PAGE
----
I completed my masters in Cognitive Science at the École normale supérieure in Paris, and my bachelors degree at New York University. After an initial formation as a cognitive neuroscientist, I became increasingly interested in the systems-level implementation of vocal communication abilities in humans as well as other animals. Since the fall of 2020, I'm a PhD candidate in the AC lab, and affiliated researcher with the Neuroscience Department at the Max Planck Institute for Empirical Aesthetics.
I'm fascinated by the evolution of vocal communication across the animal kingdom, and how the mammalian brain has adapted to support auditory communication in vastly different ecological niches. I'm particularly interested in the neural mechanisms that underlie complex vocal behavior, how these might be preserved between species, and the neurobiology of hierarchical language processing.
I am supported by a PhD scholarship from the Stiftung Polytechnische Gesellschaft (Main-campus-doctus Promotionsstipendium). Outside the lab, I enjoy rock climbing, reading, and playing the violin.
ABOUT MY PROJECT
Vocal communication is ubiquitous in the mammalian kingdom and astounding in its richness and diversity. I'm interested in the potential of a comparative, cross-species for illuminating how fundamental properties of vocal production and processing have evolved.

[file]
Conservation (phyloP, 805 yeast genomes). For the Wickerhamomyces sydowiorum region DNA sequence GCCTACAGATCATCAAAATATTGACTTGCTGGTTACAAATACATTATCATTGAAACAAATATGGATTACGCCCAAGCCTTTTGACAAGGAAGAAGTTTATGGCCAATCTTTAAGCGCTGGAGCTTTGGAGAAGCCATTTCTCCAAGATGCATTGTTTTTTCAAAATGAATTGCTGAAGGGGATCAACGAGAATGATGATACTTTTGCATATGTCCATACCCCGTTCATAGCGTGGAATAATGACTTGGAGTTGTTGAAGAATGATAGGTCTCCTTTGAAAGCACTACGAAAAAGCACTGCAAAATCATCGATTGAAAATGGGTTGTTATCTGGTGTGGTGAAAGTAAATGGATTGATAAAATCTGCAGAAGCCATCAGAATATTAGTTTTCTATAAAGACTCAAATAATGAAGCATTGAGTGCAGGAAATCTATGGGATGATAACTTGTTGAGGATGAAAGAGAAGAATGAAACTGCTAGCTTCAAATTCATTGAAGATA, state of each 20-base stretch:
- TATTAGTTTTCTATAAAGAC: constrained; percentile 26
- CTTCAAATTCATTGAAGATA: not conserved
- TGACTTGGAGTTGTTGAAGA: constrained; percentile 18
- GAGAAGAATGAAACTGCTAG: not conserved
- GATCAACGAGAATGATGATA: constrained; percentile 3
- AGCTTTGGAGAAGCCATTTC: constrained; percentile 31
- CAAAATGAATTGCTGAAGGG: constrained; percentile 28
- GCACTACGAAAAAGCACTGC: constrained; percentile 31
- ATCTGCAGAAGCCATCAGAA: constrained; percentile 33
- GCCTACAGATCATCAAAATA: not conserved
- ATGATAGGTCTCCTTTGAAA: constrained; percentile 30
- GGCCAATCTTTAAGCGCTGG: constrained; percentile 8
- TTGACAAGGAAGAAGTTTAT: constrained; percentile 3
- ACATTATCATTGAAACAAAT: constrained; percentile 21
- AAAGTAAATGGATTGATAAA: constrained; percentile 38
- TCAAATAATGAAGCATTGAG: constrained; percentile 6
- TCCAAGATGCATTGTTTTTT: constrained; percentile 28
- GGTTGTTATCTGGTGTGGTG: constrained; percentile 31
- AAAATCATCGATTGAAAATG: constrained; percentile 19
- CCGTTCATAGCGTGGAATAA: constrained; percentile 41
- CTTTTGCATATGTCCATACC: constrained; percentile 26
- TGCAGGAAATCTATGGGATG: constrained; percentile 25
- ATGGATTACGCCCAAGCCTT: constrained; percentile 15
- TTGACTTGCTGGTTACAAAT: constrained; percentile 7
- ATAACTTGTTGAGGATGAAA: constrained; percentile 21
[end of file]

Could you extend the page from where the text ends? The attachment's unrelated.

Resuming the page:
In my PhD, I will investigate the temporal dynamics and the neural basis of social calling in bats, with a particular focus on how neural oscillations coordinate vocal behavior. In a set of three studies, I aim to (1) investigate the plasticity of vocal production timing and vocal turn-taking in social contexts; (2) test a neural network model of predictive timing in vocal control using electrophysiology; and finally (3) stimulate and perturb the vocal output system, using stimulation and pharmacological deactivation, to probe the causal role of frontal structures (FAF) and oscillatory mechanisms in generating properly-timed calls.
coming soon ...